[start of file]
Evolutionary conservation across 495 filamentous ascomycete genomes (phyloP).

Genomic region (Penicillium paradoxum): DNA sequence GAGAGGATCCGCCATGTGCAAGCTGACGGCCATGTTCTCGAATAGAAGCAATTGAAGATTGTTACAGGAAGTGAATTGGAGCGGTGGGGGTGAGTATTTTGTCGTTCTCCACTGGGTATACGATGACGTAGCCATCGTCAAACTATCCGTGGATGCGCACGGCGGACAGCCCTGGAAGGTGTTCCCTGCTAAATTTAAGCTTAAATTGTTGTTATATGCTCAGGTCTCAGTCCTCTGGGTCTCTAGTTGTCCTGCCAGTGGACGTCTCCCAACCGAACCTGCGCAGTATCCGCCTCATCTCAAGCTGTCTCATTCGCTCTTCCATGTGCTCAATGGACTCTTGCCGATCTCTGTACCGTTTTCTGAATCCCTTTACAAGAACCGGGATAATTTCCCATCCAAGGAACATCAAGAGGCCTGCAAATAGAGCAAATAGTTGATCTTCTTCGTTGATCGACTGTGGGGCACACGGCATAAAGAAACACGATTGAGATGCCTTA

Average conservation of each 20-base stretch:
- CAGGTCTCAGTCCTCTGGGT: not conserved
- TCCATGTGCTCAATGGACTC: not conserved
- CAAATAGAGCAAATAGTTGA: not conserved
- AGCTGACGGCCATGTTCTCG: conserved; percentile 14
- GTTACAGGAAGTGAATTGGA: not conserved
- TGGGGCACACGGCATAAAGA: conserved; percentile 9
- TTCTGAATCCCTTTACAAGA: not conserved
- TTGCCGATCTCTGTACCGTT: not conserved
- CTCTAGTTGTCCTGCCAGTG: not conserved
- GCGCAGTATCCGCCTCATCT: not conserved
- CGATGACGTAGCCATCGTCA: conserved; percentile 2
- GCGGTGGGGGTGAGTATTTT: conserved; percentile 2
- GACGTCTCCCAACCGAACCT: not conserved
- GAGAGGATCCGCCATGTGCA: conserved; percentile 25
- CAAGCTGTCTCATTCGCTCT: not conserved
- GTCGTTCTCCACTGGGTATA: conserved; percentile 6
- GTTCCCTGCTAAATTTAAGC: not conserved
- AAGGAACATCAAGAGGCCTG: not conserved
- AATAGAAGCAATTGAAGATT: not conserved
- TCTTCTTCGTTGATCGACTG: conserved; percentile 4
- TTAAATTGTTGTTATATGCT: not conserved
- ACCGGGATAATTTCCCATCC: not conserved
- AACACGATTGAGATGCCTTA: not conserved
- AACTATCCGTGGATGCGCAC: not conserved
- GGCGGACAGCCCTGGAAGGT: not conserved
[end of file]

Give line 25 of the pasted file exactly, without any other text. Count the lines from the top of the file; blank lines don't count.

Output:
- ACCGGGATAATTTCCCATCC: not conserved